7. For me, this invokes images of the Dennis Martin abduction as well where special forces were involved in a nearby but separate search. MIB
  8. Beautiful country. Your wife going along ... that put a smile on my face. "That's a thing." Thanks much for sharing the pictures. MIB
  9. They appear to have died of old age related things. The specific area I found most of them in was fairly open, essentially a grass / oak savannah / hillside. Skull and skeletal remains were out in the open. Each seemed to have found a place where it could see around itself, not be approached undetected. That seems to be their "mode" when sick or dying. What you described of going somewhere very private to die is typical of bears but not cougars, at least not where I lived. Regarding "protection" ... not precisely, not here. They're managed as a game species just like deer, bear, elk, pronghorn, etc. Properly cooked, they're supposed to be excellent table fare. MIB
  10. Incorrect. Safety is secondary. It is because of water availability in the dry season and the effects of snow level in winter. The predators come into town with the deer, they're no safer, maybe less safe, in town. Assumptions will trip you up. MIB
  11. Depends on when your hunting season is. Certainly we don't have hunters in enough numbers to push the deer out in the road, however, the end of regular rifle deer season roughly coincides with the start of the rut. In the high country, the downward migration from areas that will be under deep snow towards areas which will at least have LESS snow begins a few weeks before that. There are two reasons, besides hunters, for a fall migration of deer that far precedes the presence of man. I have also run into an upward migration back towards the high country in spring a couple times though it is often less pronounced (here). At that time I sometimes see large bachelor herds of bucks with antlers still in velvet, less than fully formed. In these cases, it is driven by weather and availability of food. MIB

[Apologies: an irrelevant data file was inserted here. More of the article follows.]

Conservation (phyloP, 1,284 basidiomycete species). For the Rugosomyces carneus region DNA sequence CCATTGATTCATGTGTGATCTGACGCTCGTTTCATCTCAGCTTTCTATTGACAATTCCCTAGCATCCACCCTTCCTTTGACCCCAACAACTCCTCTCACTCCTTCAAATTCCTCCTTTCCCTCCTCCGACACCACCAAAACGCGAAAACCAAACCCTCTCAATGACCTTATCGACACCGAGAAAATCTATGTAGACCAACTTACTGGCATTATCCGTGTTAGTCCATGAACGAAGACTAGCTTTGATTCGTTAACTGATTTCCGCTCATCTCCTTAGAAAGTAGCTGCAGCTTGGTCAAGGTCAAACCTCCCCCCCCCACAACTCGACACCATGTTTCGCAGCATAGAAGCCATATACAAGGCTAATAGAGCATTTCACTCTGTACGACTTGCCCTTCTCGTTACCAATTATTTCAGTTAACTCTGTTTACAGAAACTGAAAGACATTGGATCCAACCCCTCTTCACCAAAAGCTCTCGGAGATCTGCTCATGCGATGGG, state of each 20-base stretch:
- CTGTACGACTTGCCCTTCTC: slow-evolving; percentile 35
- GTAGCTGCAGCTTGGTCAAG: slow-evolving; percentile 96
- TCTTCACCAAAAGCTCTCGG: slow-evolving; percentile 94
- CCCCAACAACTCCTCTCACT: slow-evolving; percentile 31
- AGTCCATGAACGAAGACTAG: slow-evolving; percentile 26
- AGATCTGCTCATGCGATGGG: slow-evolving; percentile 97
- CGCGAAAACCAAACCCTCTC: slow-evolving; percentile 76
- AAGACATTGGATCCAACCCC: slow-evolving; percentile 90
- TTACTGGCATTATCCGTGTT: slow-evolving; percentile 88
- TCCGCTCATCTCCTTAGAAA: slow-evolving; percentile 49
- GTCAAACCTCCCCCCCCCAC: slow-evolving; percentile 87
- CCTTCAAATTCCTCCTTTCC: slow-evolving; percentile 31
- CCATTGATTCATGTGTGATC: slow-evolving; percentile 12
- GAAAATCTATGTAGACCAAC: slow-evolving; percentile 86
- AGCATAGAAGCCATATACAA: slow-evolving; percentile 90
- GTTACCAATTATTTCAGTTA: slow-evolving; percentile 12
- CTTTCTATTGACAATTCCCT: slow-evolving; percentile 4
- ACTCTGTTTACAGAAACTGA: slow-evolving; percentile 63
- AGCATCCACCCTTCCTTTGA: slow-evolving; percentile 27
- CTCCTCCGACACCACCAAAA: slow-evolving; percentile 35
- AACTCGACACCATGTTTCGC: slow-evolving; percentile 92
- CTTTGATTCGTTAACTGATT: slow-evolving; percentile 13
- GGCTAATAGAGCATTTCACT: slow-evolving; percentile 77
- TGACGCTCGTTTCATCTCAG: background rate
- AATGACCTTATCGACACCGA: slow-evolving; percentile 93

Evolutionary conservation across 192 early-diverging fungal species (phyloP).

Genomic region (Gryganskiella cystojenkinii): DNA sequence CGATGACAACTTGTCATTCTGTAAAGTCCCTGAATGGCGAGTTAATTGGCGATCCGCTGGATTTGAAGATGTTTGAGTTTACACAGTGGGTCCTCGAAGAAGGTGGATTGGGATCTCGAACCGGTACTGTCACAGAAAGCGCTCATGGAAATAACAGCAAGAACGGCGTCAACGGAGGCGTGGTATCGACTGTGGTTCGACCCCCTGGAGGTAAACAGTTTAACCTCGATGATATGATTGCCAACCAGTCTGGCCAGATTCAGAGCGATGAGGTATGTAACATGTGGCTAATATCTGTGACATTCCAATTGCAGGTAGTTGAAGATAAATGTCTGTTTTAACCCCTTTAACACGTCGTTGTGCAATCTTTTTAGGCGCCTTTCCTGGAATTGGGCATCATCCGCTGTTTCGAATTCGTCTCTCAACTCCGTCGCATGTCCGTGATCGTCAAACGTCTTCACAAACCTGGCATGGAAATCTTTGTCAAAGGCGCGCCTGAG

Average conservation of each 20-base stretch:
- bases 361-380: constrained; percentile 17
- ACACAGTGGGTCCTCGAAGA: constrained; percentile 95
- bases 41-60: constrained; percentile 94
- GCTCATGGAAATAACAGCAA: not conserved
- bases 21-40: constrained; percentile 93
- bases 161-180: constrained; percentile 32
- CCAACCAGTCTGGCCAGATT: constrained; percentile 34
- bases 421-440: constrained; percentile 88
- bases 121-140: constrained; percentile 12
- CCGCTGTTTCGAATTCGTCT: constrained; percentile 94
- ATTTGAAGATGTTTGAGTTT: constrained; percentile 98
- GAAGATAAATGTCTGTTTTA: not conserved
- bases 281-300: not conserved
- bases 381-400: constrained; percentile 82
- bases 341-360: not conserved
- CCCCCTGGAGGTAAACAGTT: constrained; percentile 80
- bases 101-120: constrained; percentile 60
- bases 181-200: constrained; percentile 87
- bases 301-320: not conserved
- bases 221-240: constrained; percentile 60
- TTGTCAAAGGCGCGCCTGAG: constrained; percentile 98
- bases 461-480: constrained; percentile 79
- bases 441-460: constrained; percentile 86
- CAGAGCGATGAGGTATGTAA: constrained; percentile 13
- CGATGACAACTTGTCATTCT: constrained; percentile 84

12. No, there were no bullet holes, neither in skeletal remains nor in any soft tissue I examined. It would be highly unlikely, well less than 1% given the location and other circumstances. Could possibly be different in some other location. MIB
  13. Yes, half dozen or more cougars, 2 dozen or more bobcats, yet I lived in a bear preserve with many more bear than either kind of cat and never found a dead bear without a bullet hole in it. Conclusion: it is important to consider the behavior of each species as they near natural death. Some are reclusive hiding in the deepest thickets for what they perceive as security, some find elevated places with a view around them since that caters to THEIR sense of security. It should be fairly obvious that bigfoot, if they are not deliberately burying their dead, behave more like a bear than a cat when old or terminally ill finding inaccessible, private places to die rather than out in the open. MIB
  14. Wow, did you learn that all by yourself? Geez. MIB
  15. Monument ... National Monument? Which agency administers it, BLM, USFS, National Park Service, or other? If you really want to go investigate, don't take rumor or threatening signs as final word. Go to the managing office and talk to the supervisor. Tell them where you want to go, give them a reasonable reason, and ask if there's a legal way to get there. They have their own regulations from above they have to follow. If you're reasonable in your dealings with them, they'll usually help rather than hinder so long as they can do it without violating rules and putting their own jobs at risk. You have to figure out THEIR big picture, not just your own. They don't bite. I've done this with USFS and BLM here. I've had pretty positive responses from National Park Service as well. MIB